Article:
Clean Tech 101

How are Hydrogen Fuel Cells made?

A fuel cell may be defined as a device that converts chemical energy from a fuel into electricity through a chemical reaction. The chemical reaction occurs in the presence of oxygen or an oxidizing agent.

Hydrogen fuel cells are cells that contain hydrogen as the fuel. Hydrogen fuel is a zero emission fuel that releases energy during combustion or through electrochemical reactions. Fuel cells and batteries produce an electric current through a chemical reaction, but a fuel cell will produce energy as long as there is fuel, thus never losing its charge.

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Hydrogen is the simplest and most abundant element in the universe. Despite its abundance, hydrogen is rarely found in its pure form. Water is the chief source of hydrogen, hydrocarbons being the next in line in sources of hydrogen. Hydrogen can be extracted from its sources quite easily, in both renewable and non-renewable sources. Hydrogen fuel cells are one of the best option when switching over to sustainable energy systems.

Production of Hydrogen

Hydrogen can be obtained from its chief sources, hydrocarbons and water, by following the below mentioned methods. Hydrogen can also be obtained from organic enzymes.

Electrolysis of Water – when an electric current is passed through water, it dissociates into its elements oxygen and hydrogen. Hydrogen, being positive, can be attracted by a cathode and oxygen, being negative, by an anode. This method of producing hydrogen is being used at hydrogen refueling stations.

Reforming of Hydrocarbons – hydrocarbons such as methanol, ethanol, petroleum and natural gas are rich sources of hydrogen. The process of extracting hydrogen from hydrocarbons is called reforming.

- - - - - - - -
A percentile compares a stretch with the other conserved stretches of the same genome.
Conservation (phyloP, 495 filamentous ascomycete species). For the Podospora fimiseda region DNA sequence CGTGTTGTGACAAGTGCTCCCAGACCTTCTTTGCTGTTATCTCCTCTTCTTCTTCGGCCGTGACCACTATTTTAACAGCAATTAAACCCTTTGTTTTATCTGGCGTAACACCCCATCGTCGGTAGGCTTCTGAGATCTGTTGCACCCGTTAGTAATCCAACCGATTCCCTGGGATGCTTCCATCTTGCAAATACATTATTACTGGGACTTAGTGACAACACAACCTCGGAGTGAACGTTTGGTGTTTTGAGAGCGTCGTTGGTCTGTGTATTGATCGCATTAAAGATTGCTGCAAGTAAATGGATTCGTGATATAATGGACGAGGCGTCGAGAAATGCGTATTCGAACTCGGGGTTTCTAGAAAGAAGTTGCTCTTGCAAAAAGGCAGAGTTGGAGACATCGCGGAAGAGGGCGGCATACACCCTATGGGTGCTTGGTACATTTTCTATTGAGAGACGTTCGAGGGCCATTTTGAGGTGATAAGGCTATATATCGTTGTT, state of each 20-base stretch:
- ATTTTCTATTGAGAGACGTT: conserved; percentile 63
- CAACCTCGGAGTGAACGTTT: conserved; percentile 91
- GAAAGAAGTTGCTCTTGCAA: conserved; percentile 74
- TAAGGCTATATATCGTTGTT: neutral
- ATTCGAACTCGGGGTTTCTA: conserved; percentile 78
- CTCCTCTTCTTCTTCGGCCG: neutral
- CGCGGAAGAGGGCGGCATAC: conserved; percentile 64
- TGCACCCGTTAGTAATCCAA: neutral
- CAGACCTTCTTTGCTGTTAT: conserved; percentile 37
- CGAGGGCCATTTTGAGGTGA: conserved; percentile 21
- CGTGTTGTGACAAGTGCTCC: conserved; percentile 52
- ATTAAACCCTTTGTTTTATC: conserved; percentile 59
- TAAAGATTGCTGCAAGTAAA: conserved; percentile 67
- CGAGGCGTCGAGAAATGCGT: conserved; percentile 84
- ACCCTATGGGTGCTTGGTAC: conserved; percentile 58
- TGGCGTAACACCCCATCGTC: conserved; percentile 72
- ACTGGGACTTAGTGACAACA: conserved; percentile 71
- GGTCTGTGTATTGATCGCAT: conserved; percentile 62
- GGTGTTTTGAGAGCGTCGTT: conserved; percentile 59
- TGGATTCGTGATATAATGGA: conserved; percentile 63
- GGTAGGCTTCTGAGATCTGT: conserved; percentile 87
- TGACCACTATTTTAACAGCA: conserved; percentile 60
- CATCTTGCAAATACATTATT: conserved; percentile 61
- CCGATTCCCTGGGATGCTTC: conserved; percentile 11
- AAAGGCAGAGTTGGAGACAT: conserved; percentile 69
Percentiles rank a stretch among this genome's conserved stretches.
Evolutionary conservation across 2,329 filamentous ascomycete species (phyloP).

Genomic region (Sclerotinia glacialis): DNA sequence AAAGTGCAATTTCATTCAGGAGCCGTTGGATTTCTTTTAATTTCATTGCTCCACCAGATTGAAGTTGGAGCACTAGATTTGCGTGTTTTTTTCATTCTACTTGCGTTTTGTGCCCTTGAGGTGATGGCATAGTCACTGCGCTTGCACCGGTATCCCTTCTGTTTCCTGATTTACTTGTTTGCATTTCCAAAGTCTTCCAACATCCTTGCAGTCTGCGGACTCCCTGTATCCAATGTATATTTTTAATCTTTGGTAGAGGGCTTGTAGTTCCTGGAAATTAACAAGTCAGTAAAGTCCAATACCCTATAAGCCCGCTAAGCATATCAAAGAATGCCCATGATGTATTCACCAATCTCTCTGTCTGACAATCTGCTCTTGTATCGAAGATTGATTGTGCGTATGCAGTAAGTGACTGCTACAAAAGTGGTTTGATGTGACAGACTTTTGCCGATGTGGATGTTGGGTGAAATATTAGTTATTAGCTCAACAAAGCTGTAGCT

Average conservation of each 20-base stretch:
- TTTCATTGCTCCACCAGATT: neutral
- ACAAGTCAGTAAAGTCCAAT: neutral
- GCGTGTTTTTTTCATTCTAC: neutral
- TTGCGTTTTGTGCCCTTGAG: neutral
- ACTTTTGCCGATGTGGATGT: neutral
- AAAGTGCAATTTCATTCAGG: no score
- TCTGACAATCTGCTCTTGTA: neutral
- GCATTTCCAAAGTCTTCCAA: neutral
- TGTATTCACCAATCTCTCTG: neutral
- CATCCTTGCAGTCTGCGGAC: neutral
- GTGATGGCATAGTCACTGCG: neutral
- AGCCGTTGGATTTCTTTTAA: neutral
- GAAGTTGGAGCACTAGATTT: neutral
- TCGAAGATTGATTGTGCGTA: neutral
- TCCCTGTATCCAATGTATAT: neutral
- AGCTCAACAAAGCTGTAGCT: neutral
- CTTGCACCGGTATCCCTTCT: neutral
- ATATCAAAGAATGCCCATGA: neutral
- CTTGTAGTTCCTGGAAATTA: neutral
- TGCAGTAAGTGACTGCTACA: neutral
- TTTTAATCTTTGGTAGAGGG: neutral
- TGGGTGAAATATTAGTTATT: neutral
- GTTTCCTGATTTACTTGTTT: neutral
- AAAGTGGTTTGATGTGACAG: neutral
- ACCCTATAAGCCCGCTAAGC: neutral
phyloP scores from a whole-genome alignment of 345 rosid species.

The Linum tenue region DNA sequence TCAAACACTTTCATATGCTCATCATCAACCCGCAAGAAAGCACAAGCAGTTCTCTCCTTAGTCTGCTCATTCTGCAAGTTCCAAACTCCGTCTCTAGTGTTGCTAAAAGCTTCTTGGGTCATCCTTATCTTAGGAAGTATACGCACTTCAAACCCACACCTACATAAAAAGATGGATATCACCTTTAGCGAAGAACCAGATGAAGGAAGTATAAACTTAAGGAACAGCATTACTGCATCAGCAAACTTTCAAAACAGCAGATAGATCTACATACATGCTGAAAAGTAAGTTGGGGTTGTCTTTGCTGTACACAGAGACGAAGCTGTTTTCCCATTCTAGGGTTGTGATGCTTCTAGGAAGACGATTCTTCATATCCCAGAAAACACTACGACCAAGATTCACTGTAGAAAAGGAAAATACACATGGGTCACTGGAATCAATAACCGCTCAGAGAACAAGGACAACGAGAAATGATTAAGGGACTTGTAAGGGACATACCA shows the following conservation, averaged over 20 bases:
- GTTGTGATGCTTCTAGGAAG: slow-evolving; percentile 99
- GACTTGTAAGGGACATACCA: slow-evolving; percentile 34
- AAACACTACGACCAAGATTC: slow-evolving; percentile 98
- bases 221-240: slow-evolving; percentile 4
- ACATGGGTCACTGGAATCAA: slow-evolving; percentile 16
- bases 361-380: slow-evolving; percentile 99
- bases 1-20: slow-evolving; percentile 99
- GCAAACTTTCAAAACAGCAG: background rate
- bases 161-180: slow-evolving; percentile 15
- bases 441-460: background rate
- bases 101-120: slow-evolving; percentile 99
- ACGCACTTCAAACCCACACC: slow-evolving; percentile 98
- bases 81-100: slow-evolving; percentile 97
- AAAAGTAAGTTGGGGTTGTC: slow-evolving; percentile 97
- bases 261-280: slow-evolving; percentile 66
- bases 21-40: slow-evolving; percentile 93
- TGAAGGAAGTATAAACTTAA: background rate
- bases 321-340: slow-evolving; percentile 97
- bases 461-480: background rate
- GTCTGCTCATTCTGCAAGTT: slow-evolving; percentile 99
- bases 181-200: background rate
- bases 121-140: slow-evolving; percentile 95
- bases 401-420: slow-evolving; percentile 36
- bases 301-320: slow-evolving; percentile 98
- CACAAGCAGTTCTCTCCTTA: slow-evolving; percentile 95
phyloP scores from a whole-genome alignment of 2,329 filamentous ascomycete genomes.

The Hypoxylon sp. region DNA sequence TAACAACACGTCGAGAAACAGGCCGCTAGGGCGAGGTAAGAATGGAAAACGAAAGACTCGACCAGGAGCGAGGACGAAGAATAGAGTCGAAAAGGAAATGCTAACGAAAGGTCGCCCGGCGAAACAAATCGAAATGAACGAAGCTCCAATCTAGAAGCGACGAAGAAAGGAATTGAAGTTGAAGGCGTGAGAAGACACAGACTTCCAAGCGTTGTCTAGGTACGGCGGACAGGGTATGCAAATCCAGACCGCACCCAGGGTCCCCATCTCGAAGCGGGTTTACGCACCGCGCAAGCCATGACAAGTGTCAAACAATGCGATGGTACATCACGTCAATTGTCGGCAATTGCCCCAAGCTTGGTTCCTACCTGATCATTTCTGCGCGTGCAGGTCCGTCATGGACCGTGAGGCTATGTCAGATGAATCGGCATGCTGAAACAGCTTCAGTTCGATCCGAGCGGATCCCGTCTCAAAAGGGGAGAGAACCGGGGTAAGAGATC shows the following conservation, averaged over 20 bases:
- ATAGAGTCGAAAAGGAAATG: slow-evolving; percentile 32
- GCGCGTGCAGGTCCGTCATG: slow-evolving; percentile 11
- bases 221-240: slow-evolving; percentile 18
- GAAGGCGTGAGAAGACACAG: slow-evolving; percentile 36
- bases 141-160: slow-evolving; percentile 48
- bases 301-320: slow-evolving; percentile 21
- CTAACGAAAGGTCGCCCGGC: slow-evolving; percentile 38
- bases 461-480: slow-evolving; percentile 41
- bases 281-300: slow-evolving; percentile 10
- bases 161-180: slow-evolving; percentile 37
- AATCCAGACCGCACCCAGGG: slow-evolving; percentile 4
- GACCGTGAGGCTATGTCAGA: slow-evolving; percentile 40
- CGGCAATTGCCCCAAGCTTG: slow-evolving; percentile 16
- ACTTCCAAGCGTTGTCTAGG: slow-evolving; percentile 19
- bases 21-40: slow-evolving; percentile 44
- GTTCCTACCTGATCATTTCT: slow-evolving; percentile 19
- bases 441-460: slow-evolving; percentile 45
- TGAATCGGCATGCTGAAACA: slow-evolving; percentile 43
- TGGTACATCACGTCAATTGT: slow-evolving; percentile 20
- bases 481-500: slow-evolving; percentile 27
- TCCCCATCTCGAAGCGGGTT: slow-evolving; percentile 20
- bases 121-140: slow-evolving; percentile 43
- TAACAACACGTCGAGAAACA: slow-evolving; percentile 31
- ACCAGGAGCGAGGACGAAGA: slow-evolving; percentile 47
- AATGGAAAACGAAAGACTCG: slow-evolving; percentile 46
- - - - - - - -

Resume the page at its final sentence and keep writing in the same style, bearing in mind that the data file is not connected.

Operation of a Hydrogen Fuel Cell

The basic construction of a hydrogen fuel cell consists of two electrodes, an electrolyte, a fuel (hydrogen) and a power supply. An electrolyte that separates the two electrodes is an ion conducting material which facilitates the free passage of ions. In a fuel cell, an oxidizing agent (or oxygen) is made to flow through a fuel (hydrogen). Hydrogen and oxygen combine to form water and generate heat. At the anode, hydrogen is stripped of its electron and its proton is made to pass through the electrolyte. The electron is made to pass through an external DC (direct current) circuit to power devices.

For enhanced power generation, a series of fuel cells may be used.

Advantages and Disadvantages of Hydrogen Fuel Cells

The advantages of using hydrogen fuel cells are listed below:

  • Hydrogen is an abundant resource
  • Fuel cells do not emit harmful emissions
  • Hydrogen gas is non-toxic and does not produce any harmful byproducts
  • High efficiency and powerful energy production
  • Hydrogen fuel cells are highly fuel efficient
  • Hydrogen is a renewable source of energy

However, there are some disadvantages of using hydrogen fuel cells, as mentioned below:

  • Expensive to construct and maintain
  • Storage of hydrogen gas is difficult
  • Compressed hydrogen gas is highly flammable

Applications of Hydrogen Fuel Cells

Some of the applications of hydrogen cells are listed below:

  • Used to fuel rockets (and can even provide water supply through pure H20 emissions)
  • Used for powering residential areas
  • Used to power cars and airplanes

References

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